The family of the jailed Christian governor of Jakarta has withdrawn its appeal to have him released. The announcement came as the UN called on the country to do away with its blasphemy laws.
A group of UN experts on Monday released a statement calling for the release of Basuki Tjahaja Purnama, popularly known as "Ahok," arguing that his arrest violates basic civil liberties.
"Mr. Purnama's blasphemy conviction and imprisonment will undermine freedom of religion or belief and freedom of speech in Indonesia," the statement said.
The 50-year-old Purnama was jailed on May 9 for a longer-than-expected two years after being found guilty of insulting the Koran. Purnama was "found guilty to have legitimately and convincingly conducted a criminal act of blasphemy, and because of that we have imposed two years of imprisonment," presiding judge Dwiarso Budi Santiarto said.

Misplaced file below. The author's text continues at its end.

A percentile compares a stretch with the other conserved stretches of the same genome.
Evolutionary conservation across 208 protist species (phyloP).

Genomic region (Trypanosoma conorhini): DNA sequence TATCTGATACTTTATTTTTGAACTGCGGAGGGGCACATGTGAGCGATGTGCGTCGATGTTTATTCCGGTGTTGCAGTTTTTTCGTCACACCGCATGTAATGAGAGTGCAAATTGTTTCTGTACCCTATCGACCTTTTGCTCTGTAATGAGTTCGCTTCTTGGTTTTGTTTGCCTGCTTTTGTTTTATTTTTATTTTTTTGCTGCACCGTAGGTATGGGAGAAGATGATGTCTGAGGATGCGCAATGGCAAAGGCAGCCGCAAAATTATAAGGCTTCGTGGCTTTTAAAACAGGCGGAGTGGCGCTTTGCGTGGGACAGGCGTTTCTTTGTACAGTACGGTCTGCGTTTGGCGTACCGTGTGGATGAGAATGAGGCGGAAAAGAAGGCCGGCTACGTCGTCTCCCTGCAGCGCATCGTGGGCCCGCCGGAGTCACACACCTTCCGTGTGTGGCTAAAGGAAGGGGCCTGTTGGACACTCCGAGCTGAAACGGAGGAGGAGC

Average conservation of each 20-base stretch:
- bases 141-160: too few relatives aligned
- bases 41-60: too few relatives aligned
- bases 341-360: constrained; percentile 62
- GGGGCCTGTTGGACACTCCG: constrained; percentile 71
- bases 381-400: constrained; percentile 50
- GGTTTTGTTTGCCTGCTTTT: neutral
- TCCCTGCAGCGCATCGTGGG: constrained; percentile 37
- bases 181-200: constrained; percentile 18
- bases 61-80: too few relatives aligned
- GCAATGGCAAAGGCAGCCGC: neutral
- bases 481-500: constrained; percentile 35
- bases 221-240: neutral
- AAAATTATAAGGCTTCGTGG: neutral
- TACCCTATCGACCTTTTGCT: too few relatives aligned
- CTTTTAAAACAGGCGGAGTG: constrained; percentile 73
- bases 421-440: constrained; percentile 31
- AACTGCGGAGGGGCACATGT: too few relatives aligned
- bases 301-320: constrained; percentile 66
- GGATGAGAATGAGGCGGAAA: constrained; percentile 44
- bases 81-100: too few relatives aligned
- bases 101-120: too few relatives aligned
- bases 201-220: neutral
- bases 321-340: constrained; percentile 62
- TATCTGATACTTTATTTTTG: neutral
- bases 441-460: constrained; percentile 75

The verdict came as a shock to many, as prosecutors had originally asked for a one-year suspended sentence. One judge on the panel said they handed down a harsher sentence because Purnama "didn't feel guilt" and that his comments "caused unrest in society and wounded the feelings of Muslims."
Outrage from Muslim community
The experts' statement came the same day Purnama's family made the unexpected decision to withdraw their appeal of the verdict.
"After a lengthy discussion we the family decided to withdraw the appeal," said Purnama's sister Fifi Lety Indra, who is also one of his lawyers. They had submitted the appeal only hours before.
The controversy ignited while Purnama was seeking re-election, when he charged his opponents of lying to the public by saying the Koran prohibited them for voting for someone who wasn't Muslim. The comments led to calls from the country's Muslim community for Purnama to be prosecuted.
Christians make up 10 percent of Indonesia's population, which is predominantly Muslim. There are 250 million people in the country in total.
blc/se (Reuters, dpa, AFP)